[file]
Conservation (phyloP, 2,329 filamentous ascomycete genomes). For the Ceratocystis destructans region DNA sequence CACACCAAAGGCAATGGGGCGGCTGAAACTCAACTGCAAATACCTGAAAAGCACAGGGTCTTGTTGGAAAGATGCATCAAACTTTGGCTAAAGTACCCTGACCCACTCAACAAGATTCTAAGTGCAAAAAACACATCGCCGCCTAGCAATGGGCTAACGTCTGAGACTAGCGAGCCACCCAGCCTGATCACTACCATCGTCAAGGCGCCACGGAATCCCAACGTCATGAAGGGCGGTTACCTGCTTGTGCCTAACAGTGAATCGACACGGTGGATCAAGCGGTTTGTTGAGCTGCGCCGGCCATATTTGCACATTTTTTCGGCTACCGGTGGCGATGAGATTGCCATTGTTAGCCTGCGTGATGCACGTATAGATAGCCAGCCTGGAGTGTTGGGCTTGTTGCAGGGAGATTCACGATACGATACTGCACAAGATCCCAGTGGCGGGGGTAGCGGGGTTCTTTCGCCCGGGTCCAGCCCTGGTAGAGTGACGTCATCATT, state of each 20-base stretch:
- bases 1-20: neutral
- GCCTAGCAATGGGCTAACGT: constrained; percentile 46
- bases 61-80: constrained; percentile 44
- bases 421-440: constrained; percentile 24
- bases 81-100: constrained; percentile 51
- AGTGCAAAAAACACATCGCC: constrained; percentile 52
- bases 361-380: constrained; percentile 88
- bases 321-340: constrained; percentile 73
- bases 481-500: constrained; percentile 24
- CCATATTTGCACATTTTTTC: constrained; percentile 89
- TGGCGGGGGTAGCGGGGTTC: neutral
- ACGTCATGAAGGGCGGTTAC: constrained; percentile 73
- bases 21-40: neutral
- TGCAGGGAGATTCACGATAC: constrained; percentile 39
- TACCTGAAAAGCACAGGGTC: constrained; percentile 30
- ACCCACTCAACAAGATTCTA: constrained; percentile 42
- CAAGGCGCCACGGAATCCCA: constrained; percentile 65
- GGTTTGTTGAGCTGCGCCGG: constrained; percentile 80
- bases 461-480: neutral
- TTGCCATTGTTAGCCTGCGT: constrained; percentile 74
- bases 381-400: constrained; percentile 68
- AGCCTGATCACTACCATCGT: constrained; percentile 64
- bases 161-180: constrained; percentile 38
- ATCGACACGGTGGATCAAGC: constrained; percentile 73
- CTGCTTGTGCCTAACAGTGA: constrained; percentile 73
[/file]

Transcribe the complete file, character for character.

Conservation (phyloP, 2,329 filamentous ascomycete genomes). For the Ceratocystis destructans region DNA sequence CACACCAAAGGCAATGGGGCGGCTGAAACTCAACTGCAAATACCTGAAAAGCACAGGGTCTTGTTGGAAAGATGCATCAAACTTTGGCTAAAGTACCCTGACCCACTCAACAAGATTCTAAGTGCAAAAAACACATCGCCGCCTAGCAATGGGCTAACGTCTGAGACTAGCGAGCCACCCAGCCTGATCACTACCATCGTCAAGGCGCCACGGAATCCCAACGTCATGAAGGGCGGTTACCTGCTTGTGCCTAACAGTGAATCGACACGGTGGATCAAGCGGTTTGTTGAGCTGCGCCGGCCATATTTGCACATTTTTTCGGCTACCGGTGGCGATGAGATTGCCATTGTTAGCCTGCGTGATGCACGTATAGATAGCCAGCCTGGAGTGTTGGGCTTGTTGCAGGGAGATTCACGATACGATACTGCACAAGATCCCAGTGGCGGGGGTAGCGGGGTTCTTTCGCCCGGGTCCAGCCCTGGTAGAGTGACGTCATCATT, state of each 20-base stretch:
- bases 1-20: neutral
- GCCTAGCAATGGGCTAACGT: constrained; percentile 46
- bases 61-80: constrained; percentile 44
- bases 421-440: constrained; percentile 24
- bases 81-100: constrained; percentile 51
- AGTGCAAAAAACACATCGCC: constrained; percentile 52
- bases 361-380: constrained; percentile 88
- bases 321-340: constrained; percentile 73
- bases 481-500: constrained; percentile 24
- CCATATTTGCACATTTTTTC: constrained; percentile 89
- TGGCGGGGGTAGCGGGGTTC: neutral
- ACGTCATGAAGGGCGGTTAC: constrained; percentile 73
- bases 21-40: neutral
- TGCAGGGAGATTCACGATAC: constrained; percentile 39
- TACCTGAAAAGCACAGGGTC: constrained; percentile 30
- ACCCACTCAACAAGATTCTA: constrained; percentile 42
- CAAGGCGCCACGGAATCCCA: constrained; percentile 65
- GGTTTGTTGAGCTGCGCCGG: constrained; percentile 80
- bases 461-480: neutral
- TTGCCATTGTTAGCCTGCGT: constrained; percentile 74
- bases 381-400: constrained; percentile 68
- AGCCTGATCACTACCATCGT: constrained; percentile 64
- bases 161-180: constrained; percentile 38
- ATCGACACGGTGGATCAAGC: constrained; percentile 73
- CTGCTTGTGCCTAACAGTGA: constrained; percentile 73